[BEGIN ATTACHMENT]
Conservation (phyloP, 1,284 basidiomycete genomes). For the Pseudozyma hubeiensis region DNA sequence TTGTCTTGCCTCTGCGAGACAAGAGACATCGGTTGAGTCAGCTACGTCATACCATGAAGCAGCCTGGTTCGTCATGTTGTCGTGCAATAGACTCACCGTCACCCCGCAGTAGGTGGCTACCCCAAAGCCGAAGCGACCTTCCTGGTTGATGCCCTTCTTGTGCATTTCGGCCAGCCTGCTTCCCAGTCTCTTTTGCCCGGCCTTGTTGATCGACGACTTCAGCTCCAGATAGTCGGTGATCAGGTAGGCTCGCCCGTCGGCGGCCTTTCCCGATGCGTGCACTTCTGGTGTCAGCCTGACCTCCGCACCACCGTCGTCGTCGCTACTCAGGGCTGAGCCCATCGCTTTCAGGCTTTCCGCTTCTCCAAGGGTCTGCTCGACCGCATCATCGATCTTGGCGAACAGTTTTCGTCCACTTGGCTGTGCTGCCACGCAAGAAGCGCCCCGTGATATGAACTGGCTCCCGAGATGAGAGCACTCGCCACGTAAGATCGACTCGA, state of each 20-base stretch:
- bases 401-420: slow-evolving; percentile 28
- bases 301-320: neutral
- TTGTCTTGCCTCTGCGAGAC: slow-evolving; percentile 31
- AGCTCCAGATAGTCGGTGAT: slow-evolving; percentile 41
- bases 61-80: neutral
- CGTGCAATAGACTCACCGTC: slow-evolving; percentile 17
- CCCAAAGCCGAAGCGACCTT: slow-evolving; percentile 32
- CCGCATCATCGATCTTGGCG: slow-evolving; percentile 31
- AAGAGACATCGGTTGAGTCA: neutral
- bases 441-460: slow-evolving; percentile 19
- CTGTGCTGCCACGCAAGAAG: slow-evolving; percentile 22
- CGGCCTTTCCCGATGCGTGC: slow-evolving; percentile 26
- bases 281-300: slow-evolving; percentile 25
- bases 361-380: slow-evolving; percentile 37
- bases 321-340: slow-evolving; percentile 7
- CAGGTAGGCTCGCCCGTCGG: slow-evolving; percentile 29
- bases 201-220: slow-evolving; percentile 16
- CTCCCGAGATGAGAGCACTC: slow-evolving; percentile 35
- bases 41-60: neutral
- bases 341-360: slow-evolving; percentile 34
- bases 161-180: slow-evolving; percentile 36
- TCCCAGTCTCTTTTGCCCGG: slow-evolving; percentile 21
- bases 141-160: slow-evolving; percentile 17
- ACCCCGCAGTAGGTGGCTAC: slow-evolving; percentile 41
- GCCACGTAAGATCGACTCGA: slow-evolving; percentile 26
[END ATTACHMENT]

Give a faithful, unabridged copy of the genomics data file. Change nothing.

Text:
Conservation (phyloP, 1,284 basidiomycete genomes). For the Pseudozyma hubeiensis region DNA sequence TTGTCTTGCCTCTGCGAGACAAGAGACATCGGTTGAGTCAGCTACGTCATACCATGAAGCAGCCTGGTTCGTCATGTTGTCGTGCAATAGACTCACCGTCACCCCGCAGTAGGTGGCTACCCCAAAGCCGAAGCGACCTTCCTGGTTGATGCCCTTCTTGTGCATTTCGGCCAGCCTGCTTCCCAGTCTCTTTTGCCCGGCCTTGTTGATCGACGACTTCAGCTCCAGATAGTCGGTGATCAGGTAGGCTCGCCCGTCGGCGGCCTTTCCCGATGCGTGCACTTCTGGTGTCAGCCTGACCTCCGCACCACCGTCGTCGTCGCTACTCAGGGCTGAGCCCATCGCTTTCAGGCTTTCCGCTTCTCCAAGGGTCTGCTCGACCGCATCATCGATCTTGGCGAACAGTTTTCGTCCACTTGGCTGTGCTGCCACGCAAGAAGCGCCCCGTGATATGAACTGGCTCCCGAGATGAGAGCACTCGCCACGTAAGATCGACTCGA, state of each 20-base stretch:
- bases 401-420: slow-evolving; percentile 28
- bases 301-320: neutral
- TTGTCTTGCCTCTGCGAGAC: slow-evolving; percentile 31
- AGCTCCAGATAGTCGGTGAT: slow-evolving; percentile 41
- bases 61-80: neutral
- CGTGCAATAGACTCACCGTC: slow-evolving; percentile 17
- CCCAAAGCCGAAGCGACCTT: slow-evolving; percentile 32
- CCGCATCATCGATCTTGGCG: slow-evolving; percentile 31
- AAGAGACATCGGTTGAGTCA: neutral
- bases 441-460: slow-evolving; percentile 19
- CTGTGCTGCCACGCAAGAAG: slow-evolving; percentile 22
- CGGCCTTTCCCGATGCGTGC: slow-evolving; percentile 26
- bases 281-300: slow-evolving; percentile 25
- bases 361-380: slow-evolving; percentile 37
- bases 321-340: slow-evolving; percentile 7
- CAGGTAGGCTCGCCCGTCGG: slow-evolving; percentile 29
- bases 201-220: slow-evolving; percentile 16
- CTCCCGAGATGAGAGCACTC: slow-evolving; percentile 35
- bases 41-60: neutral
- bases 341-360: slow-evolving; percentile 34
- bases 161-180: slow-evolving; percentile 36
- TCCCAGTCTCTTTTGCCCGG: slow-evolving; percentile 21
- bases 141-160: slow-evolving; percentile 17
- ACCCCGCAGTAGGTGGCTAC: slow-evolving; percentile 41
- GCCACGTAAGATCGACTCGA: slow-evolving; percentile 26